“My gaze from this Image is like My gaze from the Cross”
– Diary of Saint Faustina
In the Diary of Saint Faustina, the Lord tells us through the humble Sister that – “My gaze from this Image is like My gaze from the Cross”.
What do these words signify?
I think firstly, they remind us that although the Divine Mercy Image portrays the Lord in His glorious and resurrected form, the pinnacle of Divine Mercy took place upon the Cross, when His Heart was opened for us by the lance and the Blood and Water flowed out. It is this which we commemorate and pray over in the Chaplet of Divine Mercy – “for the sake of His sorrowful Passion, have mercy on us and on the whole world” – and which we offer to the Eternal Father. His Passion and Death is the fullness and the completion of His earthly mission and the great hour of His mercy.
It is interesting to note that on looking upon the face of Christ in the Divine Mercy Image, you will see that the eyes are slightly downcast – why is this? Why is He not looking straight out from the Image? He has given us the reason already – His gaze reflects His gaze upon the Cross; and there, He was looking down from that Cross upon those gathered beneath it.
And I think secondly, the words are meant quite literally. It is the same gaze, because it signifies precisely the same thing in the Image as it did upon the Cross – an immense love for all mankind and especially for poor sinners. It was for love of us sinners that He allowed Himself to be nailed to the Cross, for love of us His Heart was pierced, and for love of us that His life was given up. The Divine Mercy devotion recalls all of this to us and asks us to offer that Passion and Death to the Heavenly Father.
In the Gospels, the Lord reminds us that He came to call sinners, rather than for the just – it is, He says, the ill who need a doctor, not the healthy. These gentle words are a foreshadowing of the equally gentle call which will come from the Lord two millennia later as part of the Divine Mercy devotion. In this, the Lord will again be at pains to reminds us that His Heart is filled with love for every one of us, and especially for sinners. Our sinfulness is never greater than His infinite mercy and can never exhaust it.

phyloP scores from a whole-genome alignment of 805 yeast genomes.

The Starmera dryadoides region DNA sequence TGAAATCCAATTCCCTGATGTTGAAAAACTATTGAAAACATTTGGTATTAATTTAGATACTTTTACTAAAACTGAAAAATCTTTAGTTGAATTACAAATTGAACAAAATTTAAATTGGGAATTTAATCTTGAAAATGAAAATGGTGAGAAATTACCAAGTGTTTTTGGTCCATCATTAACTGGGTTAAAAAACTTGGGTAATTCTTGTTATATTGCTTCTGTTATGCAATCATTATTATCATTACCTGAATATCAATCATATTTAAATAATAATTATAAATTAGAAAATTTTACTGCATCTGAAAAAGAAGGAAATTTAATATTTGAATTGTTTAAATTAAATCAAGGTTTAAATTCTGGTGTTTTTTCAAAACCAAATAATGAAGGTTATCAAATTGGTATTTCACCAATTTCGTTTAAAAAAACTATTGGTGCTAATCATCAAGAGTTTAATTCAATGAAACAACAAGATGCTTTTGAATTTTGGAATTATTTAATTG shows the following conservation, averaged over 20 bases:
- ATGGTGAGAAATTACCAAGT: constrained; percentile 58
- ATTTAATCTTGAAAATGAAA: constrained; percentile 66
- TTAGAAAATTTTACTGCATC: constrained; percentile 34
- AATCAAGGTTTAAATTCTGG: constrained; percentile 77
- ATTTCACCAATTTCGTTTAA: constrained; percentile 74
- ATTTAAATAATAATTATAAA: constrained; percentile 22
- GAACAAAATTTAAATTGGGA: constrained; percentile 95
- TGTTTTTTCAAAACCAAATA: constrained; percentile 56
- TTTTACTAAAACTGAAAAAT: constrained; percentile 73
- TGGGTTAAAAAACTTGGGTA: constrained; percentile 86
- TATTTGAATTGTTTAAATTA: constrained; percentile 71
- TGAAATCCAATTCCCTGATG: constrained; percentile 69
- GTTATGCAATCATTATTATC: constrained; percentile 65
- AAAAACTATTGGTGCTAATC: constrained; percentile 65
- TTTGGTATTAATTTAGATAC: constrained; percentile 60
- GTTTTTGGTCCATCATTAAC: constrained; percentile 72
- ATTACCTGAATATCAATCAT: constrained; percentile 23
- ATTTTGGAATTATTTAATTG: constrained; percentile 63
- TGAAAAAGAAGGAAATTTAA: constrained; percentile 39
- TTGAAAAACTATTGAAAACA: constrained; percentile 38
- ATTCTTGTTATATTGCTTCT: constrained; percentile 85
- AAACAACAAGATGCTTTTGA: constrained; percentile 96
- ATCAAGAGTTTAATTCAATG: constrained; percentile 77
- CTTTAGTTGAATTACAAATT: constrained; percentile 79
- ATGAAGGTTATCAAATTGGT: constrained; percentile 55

While the world clamours for justice as the world sees it, God sees things differently. His perspective is greater and broader and far more searching. He alone can read the hearts of every one of us, while we can see only the surface and what is presented to us. And with God, His greatest attribute is that mercy, which triumphs over justice. Mercy is the very nature of God, revealing to us His face, which is one of mercy and compassionate love. As the Holy Father tells us, Christ reveals to us the face of the Father; Christ is the personification and revelation of Divine Mercy.
But remember that God never forces Himself upon us. In the same way that He will not force us to accept His love, neither will He force us to accept His mercy – we are always free to choose. And so, while our sinfulness will never block our path back to God, Who always keeps the way open for us, still our hearts can prevent His mercy acting within us. It is possible that souls either believe themselves to be beyond that mercy (we call this despair); or that we simply expect to be forgiven (we call that presumption). Rather, mercy must be asked for – and to ask for it, we must first accept our need of it; and this requires that we identify ourselves as sinners. It is then that the numerous words of the Merciful Lord addressed to sinners, begin to have real meaning for us, giving us solace and encouragement.
Proclaiming ourselves, in all humility, to be sinners, let us look upon this Face so overflowing with mercy, and ask Him to give it to us, and then receive it with thanks.